Alaphilippe defiant and ready for Tour de France yellow jersey defence
'I've never been this motivated before' says overall leader ahead of the Alps
It's clear that mental strength alone will not win Julian Alaphilippe (Deceuninck-QuickStep) the 2019 Tour de France, but on the eve of three crucial Alpine stages, the maillot jaune of this year's race was adamant he has "never felt as motivated" to defend his lead.
Tour de France podcast – Thomas, Alaphilippe, Adam Yates and Brailsford
Lefevere: Anyone suspecting Alaphilippe of doping in Tour de France 'doesn't have a brain'
Tour de France: Trentin solos to victory on stage 17 in Gap
Tour de France 2019 stage 17 finish line quotes
Tour de France: Van Avermaet's stage win prospects expire in the Gap heat
No more second chances as Tour de France hits the Alps – Preview
Asgreen hopes he has energy for Alaphilippe and the Alps after unplanned breakaway
Pinot: It's up to Thomas and Bernal to attack in final Tour de France stages
In the yellow jersey since the end of the first week and the winner of two stages to boot, Alaphilippe endured the 200-kilometre slog on stage 17 through south-eastern France. For all the pace had been relatively calm and the race incident-free, he looked as weary as the rest of the peloton as he fielded his umpteenth round of questions from the press.
But if there is one thing Alaphilippe is not lacking, it is defiance. And at the stage finish in Gap, he insisted that whilst "physically it's been hard for me, mentally I've never been so strong, I've never felt so motivated. I'm going to defend a yellow jersey I never imagined that I would be wearing at this point in the Tour."
Alaphilippe said the final transitional stage of the Tour de France had been incident-free for himself, and with teammate Kasper Asgreen in the break of the day, he could afford to take things calmly back in the main bunch.
"I'm tired like everybody else is. It's not just that every minute of rest counts, it's almost every second at this point," Alaphilippe argued. "It was a straightforward day, but I have to save energy and try to recover as much as I can."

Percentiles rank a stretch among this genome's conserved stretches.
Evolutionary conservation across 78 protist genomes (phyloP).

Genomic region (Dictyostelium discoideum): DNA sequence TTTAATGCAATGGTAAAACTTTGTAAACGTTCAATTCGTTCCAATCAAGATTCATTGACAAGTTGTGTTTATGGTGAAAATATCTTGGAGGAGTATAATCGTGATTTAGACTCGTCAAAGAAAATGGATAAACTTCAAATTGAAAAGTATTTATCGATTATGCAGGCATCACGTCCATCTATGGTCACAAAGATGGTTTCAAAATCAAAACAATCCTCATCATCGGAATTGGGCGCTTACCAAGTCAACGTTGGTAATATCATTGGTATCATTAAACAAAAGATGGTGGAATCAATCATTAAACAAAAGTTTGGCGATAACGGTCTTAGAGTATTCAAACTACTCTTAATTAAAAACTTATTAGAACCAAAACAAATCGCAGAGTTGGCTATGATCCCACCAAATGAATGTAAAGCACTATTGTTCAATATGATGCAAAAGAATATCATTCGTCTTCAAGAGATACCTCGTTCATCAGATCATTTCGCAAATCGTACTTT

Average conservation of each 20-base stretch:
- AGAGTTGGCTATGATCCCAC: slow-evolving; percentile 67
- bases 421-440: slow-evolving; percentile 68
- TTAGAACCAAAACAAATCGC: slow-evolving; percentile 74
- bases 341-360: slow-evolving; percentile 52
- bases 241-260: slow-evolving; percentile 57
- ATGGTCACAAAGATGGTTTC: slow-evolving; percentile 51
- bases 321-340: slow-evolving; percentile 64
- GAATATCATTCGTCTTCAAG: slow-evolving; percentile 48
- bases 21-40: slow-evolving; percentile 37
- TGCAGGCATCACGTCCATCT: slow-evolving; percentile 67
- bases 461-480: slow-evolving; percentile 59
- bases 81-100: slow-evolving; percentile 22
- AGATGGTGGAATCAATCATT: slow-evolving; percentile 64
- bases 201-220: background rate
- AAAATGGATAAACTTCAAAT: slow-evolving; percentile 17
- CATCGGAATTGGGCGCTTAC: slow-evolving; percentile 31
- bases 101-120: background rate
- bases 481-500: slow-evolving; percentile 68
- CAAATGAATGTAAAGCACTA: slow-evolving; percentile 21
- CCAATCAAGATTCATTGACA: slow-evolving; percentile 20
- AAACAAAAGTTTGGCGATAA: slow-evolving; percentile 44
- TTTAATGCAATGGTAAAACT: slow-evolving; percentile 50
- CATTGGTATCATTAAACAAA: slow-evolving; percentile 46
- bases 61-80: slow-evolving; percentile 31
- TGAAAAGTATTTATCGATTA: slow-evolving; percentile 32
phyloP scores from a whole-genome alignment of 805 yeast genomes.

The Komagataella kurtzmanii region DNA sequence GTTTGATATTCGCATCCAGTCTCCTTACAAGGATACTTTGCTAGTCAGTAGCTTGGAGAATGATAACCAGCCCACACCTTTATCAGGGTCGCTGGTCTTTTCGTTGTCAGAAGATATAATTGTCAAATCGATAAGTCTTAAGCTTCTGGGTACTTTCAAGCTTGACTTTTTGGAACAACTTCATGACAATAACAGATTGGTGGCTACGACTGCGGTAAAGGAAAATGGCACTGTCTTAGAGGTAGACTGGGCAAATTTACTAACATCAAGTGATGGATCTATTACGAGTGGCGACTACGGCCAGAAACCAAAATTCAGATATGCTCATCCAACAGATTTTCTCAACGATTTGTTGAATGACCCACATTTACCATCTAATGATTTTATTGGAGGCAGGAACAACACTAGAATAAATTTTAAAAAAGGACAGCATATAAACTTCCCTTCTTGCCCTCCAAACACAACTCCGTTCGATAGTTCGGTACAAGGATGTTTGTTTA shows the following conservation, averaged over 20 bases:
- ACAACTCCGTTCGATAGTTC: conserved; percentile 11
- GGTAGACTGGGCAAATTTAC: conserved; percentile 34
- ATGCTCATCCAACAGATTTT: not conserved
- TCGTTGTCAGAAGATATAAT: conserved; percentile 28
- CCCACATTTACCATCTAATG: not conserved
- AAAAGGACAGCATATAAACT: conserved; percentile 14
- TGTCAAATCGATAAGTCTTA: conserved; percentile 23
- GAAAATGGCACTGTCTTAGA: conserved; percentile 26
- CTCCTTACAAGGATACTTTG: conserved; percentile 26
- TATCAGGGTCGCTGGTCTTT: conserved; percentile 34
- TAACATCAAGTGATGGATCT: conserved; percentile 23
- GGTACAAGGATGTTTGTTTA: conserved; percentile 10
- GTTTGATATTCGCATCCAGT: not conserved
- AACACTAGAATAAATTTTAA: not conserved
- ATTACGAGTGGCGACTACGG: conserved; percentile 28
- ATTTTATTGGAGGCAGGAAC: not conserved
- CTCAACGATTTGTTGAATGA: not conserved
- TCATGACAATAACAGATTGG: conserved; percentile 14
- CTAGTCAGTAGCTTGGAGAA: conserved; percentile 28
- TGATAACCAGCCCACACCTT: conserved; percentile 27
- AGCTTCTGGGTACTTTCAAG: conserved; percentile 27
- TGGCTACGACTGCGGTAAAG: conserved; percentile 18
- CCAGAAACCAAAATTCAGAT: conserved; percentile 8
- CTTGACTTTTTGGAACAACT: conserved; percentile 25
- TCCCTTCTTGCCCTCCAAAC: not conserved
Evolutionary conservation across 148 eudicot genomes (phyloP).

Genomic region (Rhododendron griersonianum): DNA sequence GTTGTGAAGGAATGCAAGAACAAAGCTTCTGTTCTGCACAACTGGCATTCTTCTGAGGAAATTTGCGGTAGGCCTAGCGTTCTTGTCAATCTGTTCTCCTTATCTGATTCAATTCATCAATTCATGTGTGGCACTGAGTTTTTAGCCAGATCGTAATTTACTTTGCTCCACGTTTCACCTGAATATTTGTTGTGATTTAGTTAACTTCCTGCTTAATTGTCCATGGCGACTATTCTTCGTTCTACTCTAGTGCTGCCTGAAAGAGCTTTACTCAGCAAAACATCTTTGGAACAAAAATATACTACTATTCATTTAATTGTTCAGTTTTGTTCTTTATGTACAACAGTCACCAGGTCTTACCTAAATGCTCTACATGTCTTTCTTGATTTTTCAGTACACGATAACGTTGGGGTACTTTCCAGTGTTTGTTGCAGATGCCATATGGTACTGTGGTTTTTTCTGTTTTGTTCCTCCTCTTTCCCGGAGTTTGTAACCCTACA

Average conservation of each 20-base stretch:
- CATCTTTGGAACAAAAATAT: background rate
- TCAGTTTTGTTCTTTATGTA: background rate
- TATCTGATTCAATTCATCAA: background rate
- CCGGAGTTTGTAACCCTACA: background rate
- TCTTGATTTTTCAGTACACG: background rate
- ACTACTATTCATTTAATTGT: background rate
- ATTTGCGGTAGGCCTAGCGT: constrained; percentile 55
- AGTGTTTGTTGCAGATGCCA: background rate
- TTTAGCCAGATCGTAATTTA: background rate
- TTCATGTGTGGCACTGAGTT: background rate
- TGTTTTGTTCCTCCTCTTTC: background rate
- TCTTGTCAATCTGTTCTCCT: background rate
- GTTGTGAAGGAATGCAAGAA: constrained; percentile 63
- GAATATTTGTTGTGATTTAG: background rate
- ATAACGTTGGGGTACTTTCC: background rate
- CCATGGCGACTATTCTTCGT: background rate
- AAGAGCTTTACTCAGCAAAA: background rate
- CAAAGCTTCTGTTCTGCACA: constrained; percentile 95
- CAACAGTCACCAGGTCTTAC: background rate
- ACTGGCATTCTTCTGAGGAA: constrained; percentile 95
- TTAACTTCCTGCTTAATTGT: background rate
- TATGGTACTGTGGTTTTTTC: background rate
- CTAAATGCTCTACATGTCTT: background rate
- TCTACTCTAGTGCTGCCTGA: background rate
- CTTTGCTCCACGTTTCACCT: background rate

As for what is coming up, Alaphilippe says he knows the Izoard from a reconnaissance ride. But no matter the mountain, he is expecting attacks from his rivals, with Ineos and Jumbo, the strongest climbing squads, most likely to kick off the action.
"Of course Ineos are going to make the race hard and they'll try to pull things apart. I have a solid team, but I don't have a team for the mountains," Alaphilippe recognised.
He predicted, too, that whilst there are three tough Alpine stages, the first blows struck by his rivals in the mountains on stage 18 would be ones that fell the hardest, "because that day is the hardest of them all."
Alaphilippe knows that after his signs of weakness on the second big Pyrenean stage, his rivals will be looking for any chink in his armour. But the Frenchman insisted that even as the pressure mounted around him, come what may he would go on racing proud or what he has achieved with his head held high.
"So whatever happens, I'll have no regrets. I will give it everything," Alaphilippe promised. Just, in fact, as he has done up to now.
Thank you for reading 5 articles in the past 30 days*
Join now for unlimited access
Enjoy your first month for just £1 / $1 / €1
*Read any 5 articles for free in each 30-day period, this automatically resets
After your trial you will be billed £4.99 $7.99 €5.99 per month, cancel anytime. Or sign up for one year for just £49 $79 €59
Join now for unlimited access
Try your first month for just £1 / $1 / €1
Get The Leadout Newsletter
The latest race content, interviews, features, reviews and expert buying guides, direct to your inbox!
Alasdair Fotheringham has been reporting on cycling since 1991. He has covered every Tour de France since 1992 bar one, as well as numerous other bike races of all shapes and sizes, ranging from the Olympic Games in 2008 to the now sadly defunct Subida a Urkiola hill climb in Spain. As well as working for Cyclingnews, he has also written for The Independent, The Guardian, ProCycling, The Express and Reuters.